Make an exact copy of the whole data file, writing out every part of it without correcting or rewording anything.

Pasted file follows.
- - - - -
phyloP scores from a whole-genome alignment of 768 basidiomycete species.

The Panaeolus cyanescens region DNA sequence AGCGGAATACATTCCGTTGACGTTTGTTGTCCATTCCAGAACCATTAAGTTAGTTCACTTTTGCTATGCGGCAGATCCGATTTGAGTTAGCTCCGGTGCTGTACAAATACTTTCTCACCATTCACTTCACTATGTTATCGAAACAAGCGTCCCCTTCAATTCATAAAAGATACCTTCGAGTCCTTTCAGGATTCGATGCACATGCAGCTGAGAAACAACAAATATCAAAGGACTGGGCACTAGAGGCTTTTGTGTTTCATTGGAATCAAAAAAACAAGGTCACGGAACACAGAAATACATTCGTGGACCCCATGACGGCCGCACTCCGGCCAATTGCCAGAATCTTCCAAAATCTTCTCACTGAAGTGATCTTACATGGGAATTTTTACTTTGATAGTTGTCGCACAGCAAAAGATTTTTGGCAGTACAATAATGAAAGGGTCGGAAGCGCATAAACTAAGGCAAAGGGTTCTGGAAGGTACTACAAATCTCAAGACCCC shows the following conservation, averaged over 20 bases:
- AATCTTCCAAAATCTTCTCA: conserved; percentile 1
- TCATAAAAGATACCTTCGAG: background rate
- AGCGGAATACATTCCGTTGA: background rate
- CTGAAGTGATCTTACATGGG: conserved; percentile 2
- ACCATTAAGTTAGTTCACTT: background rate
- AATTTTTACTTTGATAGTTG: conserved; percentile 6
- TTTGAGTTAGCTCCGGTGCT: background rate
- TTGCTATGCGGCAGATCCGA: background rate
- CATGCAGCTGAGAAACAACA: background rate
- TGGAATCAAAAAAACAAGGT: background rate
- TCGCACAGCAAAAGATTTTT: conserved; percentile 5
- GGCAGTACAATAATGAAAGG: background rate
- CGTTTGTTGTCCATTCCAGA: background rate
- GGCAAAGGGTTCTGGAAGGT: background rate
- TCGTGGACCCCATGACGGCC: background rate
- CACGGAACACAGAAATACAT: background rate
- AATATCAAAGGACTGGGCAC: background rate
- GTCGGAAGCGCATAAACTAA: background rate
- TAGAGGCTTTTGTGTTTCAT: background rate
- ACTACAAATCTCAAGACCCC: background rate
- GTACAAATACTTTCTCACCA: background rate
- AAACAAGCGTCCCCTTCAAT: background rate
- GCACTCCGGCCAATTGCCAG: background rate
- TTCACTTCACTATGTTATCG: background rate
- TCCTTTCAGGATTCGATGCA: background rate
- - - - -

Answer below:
phyloP scores from a whole-genome alignment of 768 basidiomycete species.

The Panaeolus cyanescens region DNA sequence AGCGGAATACATTCCGTTGACGTTTGTTGTCCATTCCAGAACCATTAAGTTAGTTCACTTTTGCTATGCGGCAGATCCGATTTGAGTTAGCTCCGGTGCTGTACAAATACTTTCTCACCATTCACTTCACTATGTTATCGAAACAAGCGTCCCCTTCAATTCATAAAAGATACCTTCGAGTCCTTTCAGGATTCGATGCACATGCAGCTGAGAAACAACAAATATCAAAGGACTGGGCACTAGAGGCTTTTGTGTTTCATTGGAATCAAAAAAACAAGGTCACGGAACACAGAAATACATTCGTGGACCCCATGACGGCCGCACTCCGGCCAATTGCCAGAATCTTCCAAAATCTTCTCACTGAAGTGATCTTACATGGGAATTTTTACTTTGATAGTTGTCGCACAGCAAAAGATTTTTGGCAGTACAATAATGAAAGGGTCGGAAGCGCATAAACTAAGGCAAAGGGTTCTGGAAGGTACTACAAATCTCAAGACCCC shows the following conservation, averaged over 20 bases:
- AATCTTCCAAAATCTTCTCA: conserved; percentile 1
- TCATAAAAGATACCTTCGAG: background rate
- AGCGGAATACATTCCGTTGA: background rate
- CTGAAGTGATCTTACATGGG: conserved; percentile 2
- ACCATTAAGTTAGTTCACTT: background rate
- AATTTTTACTTTGATAGTTG: conserved; percentile 6
- TTTGAGTTAGCTCCGGTGCT: background rate
- TTGCTATGCGGCAGATCCGA: background rate
- CATGCAGCTGAGAAACAACA: background rate
- TGGAATCAAAAAAACAAGGT: background rate
- TCGCACAGCAAAAGATTTTT: conserved; percentile 5
- GGCAGTACAATAATGAAAGG: background rate
- CGTTTGTTGTCCATTCCAGA: background rate
- GGCAAAGGGTTCTGGAAGGT: background rate
- TCGTGGACCCCATGACGGCC: background rate
- CACGGAACACAGAAATACAT: background rate
- AATATCAAAGGACTGGGCAC: background rate
- GTCGGAAGCGCATAAACTAA: background rate
- TAGAGGCTTTTGTGTTTCAT: background rate
- ACTACAAATCTCAAGACCCC: background rate
- GTACAAATACTTTCTCACCA: background rate
- AAACAAGCGTCCCCTTCAAT: background rate
- GCACTCCGGCCAATTGCCAG: background rate
- TTCACTTCACTATGTTATCG: background rate
- TCCTTTCAGGATTCGATGCA: background rate